Breaking Open the Cosmos
Some of the most significant discoveries from the 200-inch telescope involve studies of distant objects. The giant eye allowed astronomers to see farther back into space than ever before—and farther back in time, since light from those distant objects can take billions of years to reach us. In 1963, Caltech astronomer Maarten Schmidt stunned the world with the discovery of the first-known quasar, an extremely luminous source of light that we know is generated by an actively feeding black hole.
"Many people didn't believe it and thought these objects must be in our Milky Way galaxy," said Richard Ellis, a former Caltech professor and director of the Palomar Observatory from 2000–05, in an obituary for Schmidt. "His discovery created this excitement that the 200-inch could look back at the evolution of our universe."
Building on the findings of Hubble and astronomer Walter Baade of Carnegie Institution, Allan Sandage (PhD '53) of Carnegie Institution used the 200-inch to study the size and expansion rate of the universe. In 1958, Sandage measured a value for the expansion rate, also known as Hubble's parameter, of 75 kilometers per second per megaparsec, which is not far from its modern value of 71 kilometers per second per megaparsec (one megaparsec equals 3.26 million light-years). He also studied the large-scale structure of the universe, declaring that it is essentially similar in all directions. "Sandage's work at Palomar made observational cosmology a real science," Boden says.
Data from the 200-inch was also used to help show how elements are synthesized by stars, a landmark finding from the 1950s known as B2FH after its authors: Margaret Burbidge, Geoffrey Burbidge, and William Fowler (PhD '36) of Caltech, along with Fred Hoyle of the University of Cambridge. The finding was based in large part on observations made by Caltech's Jesse Greenstein, an authority on the evolution and composition of stars, who spent more than 1,000 nights observing at Palomar.
"A major portion of the Infrared Army's arc also took place at Palomar," Boden says, referring to pioneers in infrared astronomy who, among other achievements, created new instruments for Palomar Observatory that captured previously unseen wavelengths of infrared light. The pioneers include Gerry Neugebauer (PhD '60), director of Palomar from 1980–94; Tom Soifer (BS '68), the Harold Brown Professor of Physics, Emeritus; and Keith Matthews. The Big Eye also enabled pioneering submillimeter observations led by Caltech's Tom Phillips. Neugebauer's graduate student Andrea Ghez (PhD '92), a Nobel laureate now at UCLA, used Palomar for her Caltech PhD thesis, which showed that most young stars in dense star-forming clouds form in pairs.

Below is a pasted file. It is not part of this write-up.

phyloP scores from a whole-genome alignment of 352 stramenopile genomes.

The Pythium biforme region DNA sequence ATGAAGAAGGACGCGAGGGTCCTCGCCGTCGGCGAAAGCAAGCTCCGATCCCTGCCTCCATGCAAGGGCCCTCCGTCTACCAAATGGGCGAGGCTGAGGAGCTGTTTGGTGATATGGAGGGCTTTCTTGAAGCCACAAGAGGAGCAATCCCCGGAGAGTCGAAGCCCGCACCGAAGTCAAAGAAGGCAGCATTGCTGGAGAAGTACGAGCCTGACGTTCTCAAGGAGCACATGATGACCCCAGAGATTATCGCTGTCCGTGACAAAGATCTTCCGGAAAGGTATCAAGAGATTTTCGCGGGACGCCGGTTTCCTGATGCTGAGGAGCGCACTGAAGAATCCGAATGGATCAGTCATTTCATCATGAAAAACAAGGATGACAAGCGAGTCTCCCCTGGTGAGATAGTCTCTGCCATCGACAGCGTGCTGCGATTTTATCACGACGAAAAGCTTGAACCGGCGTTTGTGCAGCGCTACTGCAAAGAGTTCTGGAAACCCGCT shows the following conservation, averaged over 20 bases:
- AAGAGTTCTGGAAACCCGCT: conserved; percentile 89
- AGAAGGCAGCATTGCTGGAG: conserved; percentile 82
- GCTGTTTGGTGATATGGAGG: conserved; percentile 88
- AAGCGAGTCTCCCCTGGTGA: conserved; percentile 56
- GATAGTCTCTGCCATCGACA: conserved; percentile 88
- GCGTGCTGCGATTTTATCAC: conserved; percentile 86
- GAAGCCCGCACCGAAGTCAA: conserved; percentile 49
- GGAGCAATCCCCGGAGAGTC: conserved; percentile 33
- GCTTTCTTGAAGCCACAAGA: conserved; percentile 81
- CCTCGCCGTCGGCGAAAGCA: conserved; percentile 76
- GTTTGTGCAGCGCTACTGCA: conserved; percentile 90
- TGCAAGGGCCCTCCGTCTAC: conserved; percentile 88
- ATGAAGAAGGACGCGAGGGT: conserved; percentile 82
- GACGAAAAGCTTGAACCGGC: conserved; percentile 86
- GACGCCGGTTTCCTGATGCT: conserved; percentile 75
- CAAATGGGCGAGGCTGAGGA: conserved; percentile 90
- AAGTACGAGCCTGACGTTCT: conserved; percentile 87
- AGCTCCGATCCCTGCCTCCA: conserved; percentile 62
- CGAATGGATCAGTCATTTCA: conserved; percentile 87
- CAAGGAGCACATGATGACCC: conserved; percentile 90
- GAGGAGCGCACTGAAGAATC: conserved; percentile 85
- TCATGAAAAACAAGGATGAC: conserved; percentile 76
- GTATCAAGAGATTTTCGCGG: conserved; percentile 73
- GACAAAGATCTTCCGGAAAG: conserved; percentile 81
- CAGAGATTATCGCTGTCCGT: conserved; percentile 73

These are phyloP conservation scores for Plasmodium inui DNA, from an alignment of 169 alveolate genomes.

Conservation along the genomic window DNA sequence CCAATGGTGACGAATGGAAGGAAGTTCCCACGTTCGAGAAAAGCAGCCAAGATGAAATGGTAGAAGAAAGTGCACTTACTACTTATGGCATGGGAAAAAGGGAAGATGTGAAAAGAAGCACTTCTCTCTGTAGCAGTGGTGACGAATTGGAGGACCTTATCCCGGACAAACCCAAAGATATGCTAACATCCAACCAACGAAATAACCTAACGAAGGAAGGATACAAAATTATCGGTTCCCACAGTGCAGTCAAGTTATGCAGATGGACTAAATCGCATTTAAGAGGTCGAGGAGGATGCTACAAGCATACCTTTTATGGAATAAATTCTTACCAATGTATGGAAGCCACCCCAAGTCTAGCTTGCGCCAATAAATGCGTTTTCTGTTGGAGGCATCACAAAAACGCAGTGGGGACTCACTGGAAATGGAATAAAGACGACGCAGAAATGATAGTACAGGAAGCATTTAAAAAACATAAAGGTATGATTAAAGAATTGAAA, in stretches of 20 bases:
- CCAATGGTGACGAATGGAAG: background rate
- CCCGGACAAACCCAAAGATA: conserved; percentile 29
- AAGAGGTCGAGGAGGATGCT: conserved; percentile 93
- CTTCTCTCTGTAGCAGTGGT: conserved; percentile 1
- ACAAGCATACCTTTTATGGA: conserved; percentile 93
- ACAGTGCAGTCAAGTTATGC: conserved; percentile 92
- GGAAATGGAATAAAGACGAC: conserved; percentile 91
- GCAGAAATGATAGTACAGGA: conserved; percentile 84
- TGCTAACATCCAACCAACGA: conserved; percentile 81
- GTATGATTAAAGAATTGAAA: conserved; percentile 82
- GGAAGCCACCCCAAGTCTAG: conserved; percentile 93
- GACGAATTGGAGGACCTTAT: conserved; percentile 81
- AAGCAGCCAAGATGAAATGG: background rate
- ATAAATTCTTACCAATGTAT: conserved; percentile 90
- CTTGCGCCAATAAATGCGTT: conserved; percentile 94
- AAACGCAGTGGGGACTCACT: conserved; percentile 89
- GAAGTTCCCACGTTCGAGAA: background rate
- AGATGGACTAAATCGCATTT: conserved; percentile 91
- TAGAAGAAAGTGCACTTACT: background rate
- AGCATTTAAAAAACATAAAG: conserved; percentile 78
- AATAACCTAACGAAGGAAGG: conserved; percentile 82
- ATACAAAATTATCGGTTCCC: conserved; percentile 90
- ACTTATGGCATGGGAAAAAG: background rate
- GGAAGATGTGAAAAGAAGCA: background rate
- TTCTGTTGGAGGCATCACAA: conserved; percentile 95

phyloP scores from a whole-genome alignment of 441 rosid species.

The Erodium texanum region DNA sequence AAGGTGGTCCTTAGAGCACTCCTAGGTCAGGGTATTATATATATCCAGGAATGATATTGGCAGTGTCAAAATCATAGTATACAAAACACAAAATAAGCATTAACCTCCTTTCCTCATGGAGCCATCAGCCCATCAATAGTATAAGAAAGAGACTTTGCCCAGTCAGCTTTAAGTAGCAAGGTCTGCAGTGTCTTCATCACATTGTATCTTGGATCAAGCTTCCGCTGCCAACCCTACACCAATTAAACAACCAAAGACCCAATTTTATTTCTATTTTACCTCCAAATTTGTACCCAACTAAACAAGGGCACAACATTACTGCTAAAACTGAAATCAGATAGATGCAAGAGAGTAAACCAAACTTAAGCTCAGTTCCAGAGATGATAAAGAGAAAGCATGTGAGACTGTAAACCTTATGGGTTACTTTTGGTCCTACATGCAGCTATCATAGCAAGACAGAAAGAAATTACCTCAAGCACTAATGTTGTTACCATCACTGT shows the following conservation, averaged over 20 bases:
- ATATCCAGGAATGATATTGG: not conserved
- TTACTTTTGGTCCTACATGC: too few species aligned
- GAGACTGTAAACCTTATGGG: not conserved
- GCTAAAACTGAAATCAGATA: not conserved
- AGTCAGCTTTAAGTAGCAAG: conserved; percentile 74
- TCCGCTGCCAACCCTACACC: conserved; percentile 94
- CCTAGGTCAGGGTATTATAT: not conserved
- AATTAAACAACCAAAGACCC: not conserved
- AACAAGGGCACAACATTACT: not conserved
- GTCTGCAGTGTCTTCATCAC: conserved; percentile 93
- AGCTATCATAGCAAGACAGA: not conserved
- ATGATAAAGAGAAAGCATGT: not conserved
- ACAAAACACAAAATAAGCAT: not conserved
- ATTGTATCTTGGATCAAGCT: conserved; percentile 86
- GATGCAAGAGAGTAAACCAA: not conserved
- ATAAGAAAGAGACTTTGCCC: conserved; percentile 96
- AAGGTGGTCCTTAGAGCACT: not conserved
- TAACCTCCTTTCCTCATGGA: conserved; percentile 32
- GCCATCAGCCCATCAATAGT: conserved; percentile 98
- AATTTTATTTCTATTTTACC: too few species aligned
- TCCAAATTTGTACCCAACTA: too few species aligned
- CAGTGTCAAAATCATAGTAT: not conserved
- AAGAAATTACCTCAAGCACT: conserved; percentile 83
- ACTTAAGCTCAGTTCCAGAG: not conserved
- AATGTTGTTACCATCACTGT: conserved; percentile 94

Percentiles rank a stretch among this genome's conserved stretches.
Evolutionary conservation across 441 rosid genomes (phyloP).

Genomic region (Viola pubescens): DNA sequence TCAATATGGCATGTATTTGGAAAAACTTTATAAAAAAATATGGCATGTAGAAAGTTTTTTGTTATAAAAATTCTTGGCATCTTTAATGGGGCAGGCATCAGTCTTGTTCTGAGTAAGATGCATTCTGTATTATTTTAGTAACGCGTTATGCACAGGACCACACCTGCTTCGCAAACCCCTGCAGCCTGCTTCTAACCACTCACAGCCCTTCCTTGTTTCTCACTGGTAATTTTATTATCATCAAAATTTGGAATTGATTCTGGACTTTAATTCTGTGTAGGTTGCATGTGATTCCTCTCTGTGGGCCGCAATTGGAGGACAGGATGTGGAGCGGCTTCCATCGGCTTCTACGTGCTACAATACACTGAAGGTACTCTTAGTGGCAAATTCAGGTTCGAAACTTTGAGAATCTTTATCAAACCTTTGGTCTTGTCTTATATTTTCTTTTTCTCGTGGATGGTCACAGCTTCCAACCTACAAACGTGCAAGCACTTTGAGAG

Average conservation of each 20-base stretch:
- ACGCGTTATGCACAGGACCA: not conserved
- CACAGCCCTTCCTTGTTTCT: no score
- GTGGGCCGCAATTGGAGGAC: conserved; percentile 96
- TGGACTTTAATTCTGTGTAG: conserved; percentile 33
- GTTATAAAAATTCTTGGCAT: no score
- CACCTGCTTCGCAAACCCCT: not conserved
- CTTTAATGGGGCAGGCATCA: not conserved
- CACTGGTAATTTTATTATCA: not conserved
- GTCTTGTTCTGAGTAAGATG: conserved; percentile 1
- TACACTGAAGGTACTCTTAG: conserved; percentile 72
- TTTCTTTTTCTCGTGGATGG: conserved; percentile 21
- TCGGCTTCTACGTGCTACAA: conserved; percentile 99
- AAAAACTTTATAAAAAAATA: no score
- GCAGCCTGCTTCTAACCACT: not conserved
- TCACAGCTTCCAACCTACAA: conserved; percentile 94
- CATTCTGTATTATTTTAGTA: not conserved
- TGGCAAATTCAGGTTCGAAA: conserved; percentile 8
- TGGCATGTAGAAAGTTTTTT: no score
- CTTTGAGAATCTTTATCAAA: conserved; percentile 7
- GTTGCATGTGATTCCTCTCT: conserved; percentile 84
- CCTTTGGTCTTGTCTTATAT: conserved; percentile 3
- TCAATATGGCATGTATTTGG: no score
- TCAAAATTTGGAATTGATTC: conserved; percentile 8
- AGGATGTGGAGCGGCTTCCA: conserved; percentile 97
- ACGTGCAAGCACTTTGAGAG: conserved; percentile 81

Triaging the Stars
The success of the 200-inch also rests on the shoulders of its smaller sister telescope, the 48-inch. Built at the same time as the 200-inch, with urging from astronomers Fritz Zwicky of Caltech and Walter Baade, the 48-inch telescope has a much wider field of view than the 200-inch. Astronomers recognized in the 1940s that such a telescope could scan the skies in search of the most interesting objects, which the 200-inch could then study in more detail. Zwicky used the 48-inch (and an 18-inch prototype) to discover more than 120 supernovae, holding the record for the most supernova discoveries by a single astronomer until 2009.
"This idea—surveying the sky with dedicated smaller telescopes and following up the interesting objects with a large telescope—is still very effective today," said George Djorgovski, professor of astronomy and data science at Caltech, in a story about the 70th anniversary of the 48-inch. "The 48-inch really pioneered the modern sky surveys." (Palomar's 60-inch telescope, which opened in 1970, would later join in this hierarchical scheme to follow up on discoveries made by the 48-inch.)
In its more than 75 years of operations, the 48-inch has run several sky surveys. The first, now called the Palomar Observatory Sky Survey, or POSS I, took place from 1949–58 and was funded by Caltech and the National Geographic Society. The second, POSS II, took place from 1985–2000 and was funded in part by Eastman Kodak.
Jean Mueller, who worked as a telescope operator at Palomar for nearly 30 years, exposed thousands of photographic plates for the POSS II survey. In her spare time, Mueller would scan the plates for stars that appeared in and around galaxies and mark the galaxy with a red felt pen. She would then compare that galaxy to an earlier epoch to see if a star had newly appeared. If it had, she would carefully measure the position of the star, and then an astronomer would confirm her discovery on the 200-inch. This meticulous work enabled Mueller to discover more than 100 supernovae in addition to more than two dozen comets and asteroids.
"All these photographic sky surveys have been digitized, which extends their scientific utility for decades, and makes the data freely available to anyone in the world," Djorgovski says.